In this work, we extend the linear stability analysis of a flat sand bed to multidirectional wind regimes. This complements the dimensional analysis of Courrech du Pont et al. (2014) by a more complete description of the flow and transport properties. We find that the orientation selected by the most unstable mode agrees with the prediction of Courrech du Pont et al. (2014). Furthermore, this analysis allows us to predict the corresponding selected pattern wavelength and velocity, which were not addressed previously.

The rest of the paper is constructed as follows. Similarly to the approach of Devauchelle et al. (2010) and Andreotti et al. (2012a) for subaqueous chevrons and bars, we first consider the interaction between a unidirectional flow and a sinusoidal bed whose crests make an arbitrary angle with respect to the direction of this flow (section 2). Combining two alternate winds, we then compute the growth rate of the bed to deduce the orientation, wavelength and velocity of the fastest-growing mode as functions of the wind regime parameters (section 3). The comparison of these results with experimental data is done in section 4. Finally, we draw conclusions and perspectives in section 5.

Figure 1: Dune pattern for various multidirectional wind regimes in the Namib desert, Angola (S E), and the Taklamakan desert, China (N E). Sand flux roses are computed from the wind data of the ERA-Interim project, the latest global atmospheric reanalysis produced by the European Center for Medium-Range Weather Forecasts (Uppala et al. 2005; Dee et al. 2011). Single arrows: corresponding resultant sand flux direction. Double arrows: corresponding prediction of the pattern orientation maximising the growth rate (5.0).

2 Linear stability of a flat sand bed in a unidirectional flow

We consider a unidirectional wind blowing in the -direction above a flat sand bed. The -direction is the transverse coordinate in the horizontal plane and the -direction is vertical. The turbulent air flow is characterised by its fluid density and a shear velocity , which can be used to determine the bed shear stress . In the turbulent boundary layer, the wind velocity follows a logarithmic profile,

(2.0)

where is the von Kármán constant, and is the aerodynamic roughness of the bed (Schlichting et al. 1955). The aerodynamic roughness of the saltation layer is an increasing function of wind strength (Owen 1964; Sherman 1992), and in typical transport conditions is a few times the grain size (Durán et al. 2011). In the presence of aeolian ripples, the corresponding roughness is a fraction of the amplitude of these smaller-scale bedforms. In practice, is of the order of a millimetre. However, it can also reach several millimetres when saltation occurs at high rate.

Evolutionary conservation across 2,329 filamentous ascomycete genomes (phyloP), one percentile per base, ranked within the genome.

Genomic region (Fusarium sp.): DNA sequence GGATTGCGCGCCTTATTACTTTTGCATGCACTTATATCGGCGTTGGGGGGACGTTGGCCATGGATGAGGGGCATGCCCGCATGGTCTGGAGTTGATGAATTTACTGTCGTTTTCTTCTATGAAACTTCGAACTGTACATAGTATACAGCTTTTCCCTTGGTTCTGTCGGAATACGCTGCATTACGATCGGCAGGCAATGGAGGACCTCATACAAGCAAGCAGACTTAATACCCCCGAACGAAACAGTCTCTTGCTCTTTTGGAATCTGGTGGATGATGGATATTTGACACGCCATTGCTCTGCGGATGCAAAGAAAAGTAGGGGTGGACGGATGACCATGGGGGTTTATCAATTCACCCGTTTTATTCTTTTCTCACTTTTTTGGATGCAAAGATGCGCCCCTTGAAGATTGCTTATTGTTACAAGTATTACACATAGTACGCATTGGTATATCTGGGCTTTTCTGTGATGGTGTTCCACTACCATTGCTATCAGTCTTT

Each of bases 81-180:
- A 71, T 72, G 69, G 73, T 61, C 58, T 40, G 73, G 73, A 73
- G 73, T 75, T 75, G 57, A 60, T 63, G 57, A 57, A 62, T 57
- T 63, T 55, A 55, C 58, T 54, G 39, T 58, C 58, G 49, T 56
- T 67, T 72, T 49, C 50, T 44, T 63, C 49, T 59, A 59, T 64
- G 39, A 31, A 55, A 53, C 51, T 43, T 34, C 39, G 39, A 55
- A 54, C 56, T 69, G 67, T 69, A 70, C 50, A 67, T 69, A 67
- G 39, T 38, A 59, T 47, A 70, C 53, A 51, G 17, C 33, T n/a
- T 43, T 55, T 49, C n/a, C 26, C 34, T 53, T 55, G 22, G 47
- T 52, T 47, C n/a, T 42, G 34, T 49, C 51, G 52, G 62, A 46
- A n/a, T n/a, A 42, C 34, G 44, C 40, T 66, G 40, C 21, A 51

2.1 Turbulent flow over a sinusoidal bottom

To investigate the linear stability analysis of the flat bed, we consider a sinusoidal bed perturbation whose elevation profile is of the form

(2.0)

where is the angle between the wavevector and the flow direction, as sketched in figure 2. The corresponding wavelength is . The amplitude of the perturbation is such that . Here is the growth rate and the propagation velocity of the perturbation. We compute the dispersion relations and following Andreotti et al. (2012a). Denoting by a hat the Fourier transform of the variables, the - and - components of the bed shear stress perturbation induced by the undulated bed (2.1) can be written as:

(2.0)

where and are the in-phase and in-quadrature components of the stress perturbation with respect to the topography, respectively. These coefficients are functions of the wavenumber, and can be numerically derived from the linearisation of a turbulent model based on the Navier-Stokes equations on a steady sinusoidal bed (see the supplementary material of Andreotti et al. (2012a)). However, this dependence can be neglected for unbounded flows, and it is the case for aeolian dunes which are typically much smaller than the atmospheric boundary layer. For the sake of simplicity, we then use the approximate but analytical expressions:

(2.0)
(2.0)
(2.0)
(2.0)

where are the coefficients when the dune crests are perpendicular to the flow (). The dependence of these coefficients on corresponds to the scaling of the velocity for a potential flow over a sinusoidal topography, i.e. in the outer layer where the fluid inertia is balanced by the pressure gradient (Andreotti et al. 2012a). The factor in the transverse direction is due to the variation of the shear stress as the square of the velocity, which is a common approximation for turbulent flows. Here we use and , as measured in the field on a flat transverse dune (Claudin et al. 2013).

Figure 2: Sinusoidal sand bed. Sketch in a perspective view. The base flow is in the direction of the -axis. The crest lines make an angle with respect to the transverse -axis. The colour bar indicates the bed elevation. Top view. Solid lines are lines tangent to the transport direction (here for ). Lines from light to dark greys encode increasing values of the velocity ratio . For reference, the dashed line shows the direction of transport over transverse bedforms ().

2.2 Sediment transport

In our model, sediment transport can be characterised by three quantities. The first one is the steady sediment flux on a flat sand bed, also called the saturated flux . It is an increasing function of the basal shear stress above a threshold . As argued by Ungar & Haff (1987), the transfer of momentum from the fluid to the saltating grains in the transport layer slows down the flow to the threshold velocity. This results in a linear transport law of the form (Andreotti 2004; Creyssels et al. 2009; Durán et al. 2011; Tuan Duc et al. 2011)